Intense regulatory scrutiny has prohibited the practice of back-to-back closings that allowed investors to close both property purchase and resale transactions simultaneously using the resale funding to purchase the property from the original seller. This simultaneous closing, called “flipping,” allowed the middle buyer/investor to serve as an intermediary who simply cashed in on the price difference between the original purchase price and the resale price without any personal funding involved in the transactions.
Now, however, the new regulations require that the “middleman” investors use their own funding to close the purchase of property involved in double closings. This has increased demand for funding at the time when credit has become difficult to obtain and, in turn, has prompted many investors to seek alternative funding sources to finance their short sales.
A quick and fairly simple solution available to investors in these deals is transactional (or transitional) funding. Many lenders have entered this lucrative lending segment because of the extremely short duration of loans and relatively low risk. The use of transactional funding, usually private cash, allows the investor to bridge the financing gap so that transactions involving a simultaneous purchase and resale of a home can take place.
The transactional loan gives the investor flipping short sale properties access to money in order to close the home purchase transaction (the first transaction) when the original homeowner is ready to sell and the resale transaction (the second transaction) when the end buyer is ready to take over the property.
These two separate transactions involved in a double closing take place back-to-back within a few hours. Once the two transactions are completed, the funds are available to the short seller to repay the transactional loan. The funds to repay the loan come from either conventional mortgage loans or cash. In general, only loans from Federal Housing Authority (FHA), which have a seasoning requirement, cannot be used to finance these double closings.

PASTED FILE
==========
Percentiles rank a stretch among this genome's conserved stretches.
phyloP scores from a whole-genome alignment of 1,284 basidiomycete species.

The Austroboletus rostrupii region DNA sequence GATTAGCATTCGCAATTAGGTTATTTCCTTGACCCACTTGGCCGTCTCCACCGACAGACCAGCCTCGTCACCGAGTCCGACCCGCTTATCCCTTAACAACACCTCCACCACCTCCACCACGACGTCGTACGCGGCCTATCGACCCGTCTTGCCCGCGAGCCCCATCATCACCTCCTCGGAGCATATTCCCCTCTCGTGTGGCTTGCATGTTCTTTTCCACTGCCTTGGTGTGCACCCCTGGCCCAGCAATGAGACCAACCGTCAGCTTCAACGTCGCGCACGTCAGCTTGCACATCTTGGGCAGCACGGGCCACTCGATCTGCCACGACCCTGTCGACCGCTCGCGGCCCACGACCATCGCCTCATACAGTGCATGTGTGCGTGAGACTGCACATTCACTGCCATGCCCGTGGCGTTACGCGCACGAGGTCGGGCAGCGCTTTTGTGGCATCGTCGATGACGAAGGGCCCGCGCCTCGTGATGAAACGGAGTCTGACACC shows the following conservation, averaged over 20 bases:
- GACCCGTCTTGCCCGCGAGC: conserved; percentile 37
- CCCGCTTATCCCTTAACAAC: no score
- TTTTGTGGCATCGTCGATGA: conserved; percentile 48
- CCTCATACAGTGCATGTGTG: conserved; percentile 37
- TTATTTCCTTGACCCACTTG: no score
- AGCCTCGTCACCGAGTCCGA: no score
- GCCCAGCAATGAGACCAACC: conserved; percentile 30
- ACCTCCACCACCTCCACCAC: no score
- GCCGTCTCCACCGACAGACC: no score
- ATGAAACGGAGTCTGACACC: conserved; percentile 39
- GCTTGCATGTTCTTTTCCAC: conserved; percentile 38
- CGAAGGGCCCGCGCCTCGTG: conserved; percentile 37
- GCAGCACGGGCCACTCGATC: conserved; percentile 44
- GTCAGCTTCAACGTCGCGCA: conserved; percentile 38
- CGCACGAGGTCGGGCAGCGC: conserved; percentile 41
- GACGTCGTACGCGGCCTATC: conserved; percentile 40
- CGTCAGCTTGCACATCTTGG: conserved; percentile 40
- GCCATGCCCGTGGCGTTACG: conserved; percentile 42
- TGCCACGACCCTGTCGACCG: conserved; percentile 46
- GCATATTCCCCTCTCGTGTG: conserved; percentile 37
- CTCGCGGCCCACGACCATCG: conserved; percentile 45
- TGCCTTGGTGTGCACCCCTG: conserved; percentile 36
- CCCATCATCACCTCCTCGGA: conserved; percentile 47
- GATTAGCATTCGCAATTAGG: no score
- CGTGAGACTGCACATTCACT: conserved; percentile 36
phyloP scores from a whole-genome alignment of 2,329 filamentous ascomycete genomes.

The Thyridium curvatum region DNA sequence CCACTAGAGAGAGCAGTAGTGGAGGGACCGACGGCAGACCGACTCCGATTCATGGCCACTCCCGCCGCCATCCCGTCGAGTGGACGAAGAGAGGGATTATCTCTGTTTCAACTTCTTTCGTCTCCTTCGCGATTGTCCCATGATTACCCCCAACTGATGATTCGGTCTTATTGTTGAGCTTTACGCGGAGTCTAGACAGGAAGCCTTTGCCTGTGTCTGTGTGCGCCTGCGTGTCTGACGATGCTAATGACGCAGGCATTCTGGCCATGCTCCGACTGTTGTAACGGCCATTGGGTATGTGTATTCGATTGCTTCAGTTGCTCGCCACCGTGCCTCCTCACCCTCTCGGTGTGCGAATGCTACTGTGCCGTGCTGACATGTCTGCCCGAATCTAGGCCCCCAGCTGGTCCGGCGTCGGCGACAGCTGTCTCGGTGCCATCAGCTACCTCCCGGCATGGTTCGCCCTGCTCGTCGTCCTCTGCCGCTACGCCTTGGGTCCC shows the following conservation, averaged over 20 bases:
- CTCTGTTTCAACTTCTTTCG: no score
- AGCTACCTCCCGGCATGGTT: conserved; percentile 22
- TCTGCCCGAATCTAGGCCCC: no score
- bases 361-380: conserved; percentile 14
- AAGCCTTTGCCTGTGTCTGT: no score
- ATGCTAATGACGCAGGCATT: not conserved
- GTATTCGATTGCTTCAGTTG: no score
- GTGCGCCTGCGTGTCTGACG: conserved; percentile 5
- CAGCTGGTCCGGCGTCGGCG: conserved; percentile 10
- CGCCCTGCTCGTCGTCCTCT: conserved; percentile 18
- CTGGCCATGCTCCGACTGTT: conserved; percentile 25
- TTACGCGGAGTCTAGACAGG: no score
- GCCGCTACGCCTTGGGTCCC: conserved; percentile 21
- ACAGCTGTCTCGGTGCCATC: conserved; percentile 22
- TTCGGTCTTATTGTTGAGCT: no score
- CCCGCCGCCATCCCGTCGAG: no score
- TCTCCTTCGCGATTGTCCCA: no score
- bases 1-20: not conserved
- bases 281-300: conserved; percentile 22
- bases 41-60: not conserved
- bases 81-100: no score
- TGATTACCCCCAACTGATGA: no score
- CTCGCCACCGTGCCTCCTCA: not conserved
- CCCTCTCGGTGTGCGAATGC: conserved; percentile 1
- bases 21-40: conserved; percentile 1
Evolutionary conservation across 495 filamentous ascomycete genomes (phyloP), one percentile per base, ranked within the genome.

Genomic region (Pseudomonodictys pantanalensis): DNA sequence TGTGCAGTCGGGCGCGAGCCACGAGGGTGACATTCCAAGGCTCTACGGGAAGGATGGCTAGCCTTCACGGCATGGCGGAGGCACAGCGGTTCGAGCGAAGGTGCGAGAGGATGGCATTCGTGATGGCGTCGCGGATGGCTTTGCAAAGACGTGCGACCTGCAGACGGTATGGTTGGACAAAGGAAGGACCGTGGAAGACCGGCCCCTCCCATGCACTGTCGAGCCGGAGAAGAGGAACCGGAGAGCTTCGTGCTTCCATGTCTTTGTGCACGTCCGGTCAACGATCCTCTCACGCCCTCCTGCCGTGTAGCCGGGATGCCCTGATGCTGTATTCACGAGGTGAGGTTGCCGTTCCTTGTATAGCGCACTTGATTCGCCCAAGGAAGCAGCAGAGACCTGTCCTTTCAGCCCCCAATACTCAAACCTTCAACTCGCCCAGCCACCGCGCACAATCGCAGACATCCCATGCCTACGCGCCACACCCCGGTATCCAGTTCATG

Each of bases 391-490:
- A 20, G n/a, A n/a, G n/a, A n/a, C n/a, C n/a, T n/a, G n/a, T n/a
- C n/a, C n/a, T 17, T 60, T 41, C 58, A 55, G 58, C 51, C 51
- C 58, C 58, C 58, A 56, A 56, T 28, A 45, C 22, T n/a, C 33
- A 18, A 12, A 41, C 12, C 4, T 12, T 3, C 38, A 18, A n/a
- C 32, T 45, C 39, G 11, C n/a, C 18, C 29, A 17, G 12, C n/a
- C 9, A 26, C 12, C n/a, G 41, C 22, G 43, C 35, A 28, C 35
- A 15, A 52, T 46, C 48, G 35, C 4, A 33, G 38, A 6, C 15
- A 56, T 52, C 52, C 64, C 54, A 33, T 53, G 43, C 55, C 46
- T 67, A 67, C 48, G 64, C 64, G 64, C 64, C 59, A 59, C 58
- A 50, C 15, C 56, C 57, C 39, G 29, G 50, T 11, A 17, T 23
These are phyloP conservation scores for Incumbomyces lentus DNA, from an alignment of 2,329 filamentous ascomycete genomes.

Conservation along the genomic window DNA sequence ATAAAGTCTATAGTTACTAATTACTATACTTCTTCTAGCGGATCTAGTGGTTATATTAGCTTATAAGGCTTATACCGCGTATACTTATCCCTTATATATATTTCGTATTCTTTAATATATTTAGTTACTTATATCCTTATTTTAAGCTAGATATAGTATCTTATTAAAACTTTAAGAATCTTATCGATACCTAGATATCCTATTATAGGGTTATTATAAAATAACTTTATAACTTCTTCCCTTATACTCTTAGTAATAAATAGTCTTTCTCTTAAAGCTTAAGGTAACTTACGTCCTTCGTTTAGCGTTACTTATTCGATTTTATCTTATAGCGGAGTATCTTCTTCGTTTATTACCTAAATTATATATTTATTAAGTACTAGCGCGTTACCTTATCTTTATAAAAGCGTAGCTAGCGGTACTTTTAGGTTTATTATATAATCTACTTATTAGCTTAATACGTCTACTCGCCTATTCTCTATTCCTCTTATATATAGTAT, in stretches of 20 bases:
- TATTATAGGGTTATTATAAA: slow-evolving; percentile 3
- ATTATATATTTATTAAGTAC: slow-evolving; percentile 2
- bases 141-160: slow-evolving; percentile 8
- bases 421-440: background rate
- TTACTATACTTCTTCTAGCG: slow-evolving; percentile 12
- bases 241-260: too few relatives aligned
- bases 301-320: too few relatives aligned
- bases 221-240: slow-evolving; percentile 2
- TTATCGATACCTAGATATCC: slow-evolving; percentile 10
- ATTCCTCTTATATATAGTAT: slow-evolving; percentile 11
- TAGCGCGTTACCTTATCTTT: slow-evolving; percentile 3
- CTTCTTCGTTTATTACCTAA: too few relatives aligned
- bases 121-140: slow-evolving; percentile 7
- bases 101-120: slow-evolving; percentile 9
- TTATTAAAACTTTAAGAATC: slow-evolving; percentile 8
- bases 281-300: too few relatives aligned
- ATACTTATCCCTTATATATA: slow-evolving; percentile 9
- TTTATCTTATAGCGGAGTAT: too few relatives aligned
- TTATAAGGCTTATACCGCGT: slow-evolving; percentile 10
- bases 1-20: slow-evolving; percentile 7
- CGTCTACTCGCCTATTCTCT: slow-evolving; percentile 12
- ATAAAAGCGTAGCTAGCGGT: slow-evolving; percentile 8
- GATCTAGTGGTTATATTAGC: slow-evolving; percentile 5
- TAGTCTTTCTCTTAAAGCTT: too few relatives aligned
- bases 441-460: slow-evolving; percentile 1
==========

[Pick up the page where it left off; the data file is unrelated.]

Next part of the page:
It is also relevant to note that in double closings a certain financial statement is required to prove that the short-sale investor has sufficient funds available to close the first transaction (the purchase of home). In that case a proof of financing letter, issued by a bank or some other depository or custodial institution, can be used to document the availability of funds needed to complete the purchase transaction. However, most transactional loan lenders secure these letters for investors on the day of closing.
Lenders of transactional loans make their funding available for back-to-back closings of short sales for commissions that are somewhat higher than those paid for conventional short-term loans. These fees usually involve a small fixed fee for small funding amounts or variable (%) fees that are usually set at about 3 percent. However, the main advantage of these loans is their simplicity, given they do not carry any application fees, out-of-pocket fees, credit or other pre-approval requirements.
In today’s market, opportunities for flipping properties, especially those involving foreclosed properties, are abundant but possibilities to execute deals are limited because of tight credit conditions. In this environment, transactional funding proves to be the most convenient source of finance to purchase and sell distressed properties for a quick profit.